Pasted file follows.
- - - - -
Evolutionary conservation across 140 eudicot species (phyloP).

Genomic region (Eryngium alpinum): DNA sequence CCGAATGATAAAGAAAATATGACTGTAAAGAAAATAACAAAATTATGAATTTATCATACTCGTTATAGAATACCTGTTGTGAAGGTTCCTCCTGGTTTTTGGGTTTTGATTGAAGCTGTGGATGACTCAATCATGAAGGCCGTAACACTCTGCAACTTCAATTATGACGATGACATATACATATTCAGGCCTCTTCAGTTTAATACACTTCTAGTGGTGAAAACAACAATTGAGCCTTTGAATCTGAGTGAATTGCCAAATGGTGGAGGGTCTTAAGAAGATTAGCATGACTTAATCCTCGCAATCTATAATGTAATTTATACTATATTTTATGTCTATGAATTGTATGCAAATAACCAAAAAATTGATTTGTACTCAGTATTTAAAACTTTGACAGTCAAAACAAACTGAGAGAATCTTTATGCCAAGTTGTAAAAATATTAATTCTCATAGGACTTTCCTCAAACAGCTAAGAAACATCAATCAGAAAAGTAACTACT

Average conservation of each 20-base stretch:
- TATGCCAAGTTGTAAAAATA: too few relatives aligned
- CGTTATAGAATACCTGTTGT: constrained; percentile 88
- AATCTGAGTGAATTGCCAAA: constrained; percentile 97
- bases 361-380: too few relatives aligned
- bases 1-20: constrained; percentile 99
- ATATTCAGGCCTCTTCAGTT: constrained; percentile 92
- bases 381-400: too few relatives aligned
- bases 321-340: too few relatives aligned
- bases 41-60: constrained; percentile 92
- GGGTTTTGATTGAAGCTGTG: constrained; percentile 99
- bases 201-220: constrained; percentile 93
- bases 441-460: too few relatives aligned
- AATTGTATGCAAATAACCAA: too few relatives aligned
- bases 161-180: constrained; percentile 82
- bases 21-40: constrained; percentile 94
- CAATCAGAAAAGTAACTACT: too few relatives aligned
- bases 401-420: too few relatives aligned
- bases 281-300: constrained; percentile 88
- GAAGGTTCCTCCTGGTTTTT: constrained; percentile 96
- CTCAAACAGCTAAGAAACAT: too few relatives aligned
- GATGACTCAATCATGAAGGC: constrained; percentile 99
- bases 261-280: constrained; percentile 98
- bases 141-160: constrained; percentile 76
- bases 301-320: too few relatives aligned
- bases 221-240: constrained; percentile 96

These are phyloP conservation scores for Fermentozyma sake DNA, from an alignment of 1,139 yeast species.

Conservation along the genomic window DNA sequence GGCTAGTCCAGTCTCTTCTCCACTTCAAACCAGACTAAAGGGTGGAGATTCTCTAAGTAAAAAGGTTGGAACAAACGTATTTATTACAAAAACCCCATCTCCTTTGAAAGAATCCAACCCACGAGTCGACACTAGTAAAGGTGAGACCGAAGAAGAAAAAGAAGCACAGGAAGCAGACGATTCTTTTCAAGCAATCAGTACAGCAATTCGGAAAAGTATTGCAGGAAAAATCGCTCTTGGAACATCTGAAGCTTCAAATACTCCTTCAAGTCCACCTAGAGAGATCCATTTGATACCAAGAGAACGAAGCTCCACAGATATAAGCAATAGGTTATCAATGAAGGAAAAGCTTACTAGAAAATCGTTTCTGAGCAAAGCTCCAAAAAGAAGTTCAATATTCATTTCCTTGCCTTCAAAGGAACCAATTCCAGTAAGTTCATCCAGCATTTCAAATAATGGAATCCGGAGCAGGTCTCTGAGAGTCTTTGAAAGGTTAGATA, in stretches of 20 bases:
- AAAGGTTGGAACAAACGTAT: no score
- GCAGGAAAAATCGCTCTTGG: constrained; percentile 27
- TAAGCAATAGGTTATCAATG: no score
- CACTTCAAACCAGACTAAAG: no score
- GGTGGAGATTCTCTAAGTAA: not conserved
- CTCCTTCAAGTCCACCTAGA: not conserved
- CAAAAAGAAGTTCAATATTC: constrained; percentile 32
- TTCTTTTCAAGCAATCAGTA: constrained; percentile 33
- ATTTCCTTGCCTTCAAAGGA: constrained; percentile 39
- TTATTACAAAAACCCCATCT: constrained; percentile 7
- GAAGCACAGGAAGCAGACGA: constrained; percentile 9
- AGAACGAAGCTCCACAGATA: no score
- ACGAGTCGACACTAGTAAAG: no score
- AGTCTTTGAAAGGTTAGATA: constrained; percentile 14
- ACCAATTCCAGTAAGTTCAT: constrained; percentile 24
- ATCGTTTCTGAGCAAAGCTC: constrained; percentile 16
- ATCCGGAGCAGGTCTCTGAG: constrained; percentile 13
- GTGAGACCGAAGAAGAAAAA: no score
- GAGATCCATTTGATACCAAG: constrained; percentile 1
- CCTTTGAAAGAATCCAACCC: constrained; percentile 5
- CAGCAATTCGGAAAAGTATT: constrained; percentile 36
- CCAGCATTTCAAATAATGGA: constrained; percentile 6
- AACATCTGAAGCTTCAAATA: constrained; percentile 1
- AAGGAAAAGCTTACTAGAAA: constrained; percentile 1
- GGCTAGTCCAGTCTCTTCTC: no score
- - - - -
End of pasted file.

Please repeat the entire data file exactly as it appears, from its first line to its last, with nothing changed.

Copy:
Evolutionary conservation across 140 eudicot species (phyloP).

Genomic region (Eryngium alpinum): DNA sequence CCGAATGATAAAGAAAATATGACTGTAAAGAAAATAACAAAATTATGAATTTATCATACTCGTTATAGAATACCTGTTGTGAAGGTTCCTCCTGGTTTTTGGGTTTTGATTGAAGCTGTGGATGACTCAATCATGAAGGCCGTAACACTCTGCAACTTCAATTATGACGATGACATATACATATTCAGGCCTCTTCAGTTTAATACACTTCTAGTGGTGAAAACAACAATTGAGCCTTTGAATCTGAGTGAATTGCCAAATGGTGGAGGGTCTTAAGAAGATTAGCATGACTTAATCCTCGCAATCTATAATGTAATTTATACTATATTTTATGTCTATGAATTGTATGCAAATAACCAAAAAATTGATTTGTACTCAGTATTTAAAACTTTGACAGTCAAAACAAACTGAGAGAATCTTTATGCCAAGTTGTAAAAATATTAATTCTCATAGGACTTTCCTCAAACAGCTAAGAAACATCAATCAGAAAAGTAACTACT

Average conservation of each 20-base stretch:
- TATGCCAAGTTGTAAAAATA: too few relatives aligned
- CGTTATAGAATACCTGTTGT: constrained; percentile 88
- AATCTGAGTGAATTGCCAAA: constrained; percentile 97
- bases 361-380: too few relatives aligned
- bases 1-20: constrained; percentile 99
- ATATTCAGGCCTCTTCAGTT: constrained; percentile 92
- bases 381-400: too few relatives aligned
- bases 321-340: too few relatives aligned
- bases 41-60: constrained; percentile 92
- GGGTTTTGATTGAAGCTGTG: constrained; percentile 99
- bases 201-220: constrained; percentile 93
- bases 441-460: too few relatives aligned
- AATTGTATGCAAATAACCAA: too few relatives aligned
- bases 161-180: constrained; percentile 82
- bases 21-40: constrained; percentile 94
- CAATCAGAAAAGTAACTACT: too few relatives aligned
- bases 401-420: too few relatives aligned
- bases 281-300: constrained; percentile 88
- GAAGGTTCCTCCTGGTTTTT: constrained; percentile 96
- CTCAAACAGCTAAGAAACAT: too few relatives aligned
- GATGACTCAATCATGAAGGC: constrained; percentile 99
- bases 261-280: constrained; percentile 98
- bases 141-160: constrained; percentile 76
- bases 301-320: too few relatives aligned
- bases 221-240: constrained; percentile 96

These are phyloP conservation scores for Fermentozyma sake DNA, from an alignment of 1,139 yeast species.

Conservation along the genomic window DNA sequence GGCTAGTCCAGTCTCTTCTCCACTTCAAACCAGACTAAAGGGTGGAGATTCTCTAAGTAAAAAGGTTGGAACAAACGTATTTATTACAAAAACCCCATCTCCTTTGAAAGAATCCAACCCACGAGTCGACACTAGTAAAGGTGAGACCGAAGAAGAAAAAGAAGCACAGGAAGCAGACGATTCTTTTCAAGCAATCAGTACAGCAATTCGGAAAAGTATTGCAGGAAAAATCGCTCTTGGAACATCTGAAGCTTCAAATACTCCTTCAAGTCCACCTAGAGAGATCCATTTGATACCAAGAGAACGAAGCTCCACAGATATAAGCAATAGGTTATCAATGAAGGAAAAGCTTACTAGAAAATCGTTTCTGAGCAAAGCTCCAAAAAGAAGTTCAATATTCATTTCCTTGCCTTCAAAGGAACCAATTCCAGTAAGTTCATCCAGCATTTCAAATAATGGAATCCGGAGCAGGTCTCTGAGAGTCTTTGAAAGGTTAGATA, in stretches of 20 bases:
- AAAGGTTGGAACAAACGTAT: no score
- GCAGGAAAAATCGCTCTTGG: constrained; percentile 27
- TAAGCAATAGGTTATCAATG: no score
- CACTTCAAACCAGACTAAAG: no score
- GGTGGAGATTCTCTAAGTAA: not conserved
- CTCCTTCAAGTCCACCTAGA: not conserved
- CAAAAAGAAGTTCAATATTC: constrained; percentile 32
- TTCTTTTCAAGCAATCAGTA: constrained; percentile 33
- ATTTCCTTGCCTTCAAAGGA: constrained; percentile 39
- TTATTACAAAAACCCCATCT: constrained; percentile 7
- GAAGCACAGGAAGCAGACGA: constrained; percentile 9
- AGAACGAAGCTCCACAGATA: no score
- ACGAGTCGACACTAGTAAAG: no score
- AGTCTTTGAAAGGTTAGATA: constrained; percentile 14
- ACCAATTCCAGTAAGTTCAT: constrained; percentile 24
- ATCGTTTCTGAGCAAAGCTC: constrained; percentile 16
- ATCCGGAGCAGGTCTCTGAG: constrained; percentile 13
- GTGAGACCGAAGAAGAAAAA: no score
- GAGATCCATTTGATACCAAG: constrained; percentile 1
- CCTTTGAAAGAATCCAACCC: constrained; percentile 5
- CAGCAATTCGGAAAAGTATT: constrained; percentile 36
- CCAGCATTTCAAATAATGGA: constrained; percentile 6
- AACATCTGAAGCTTCAAATA: constrained; percentile 1
- AAGGAAAAGCTTACTAGAAA: constrained; percentile 1
- GGCTAGTCCAGTCTCTTCTC: no score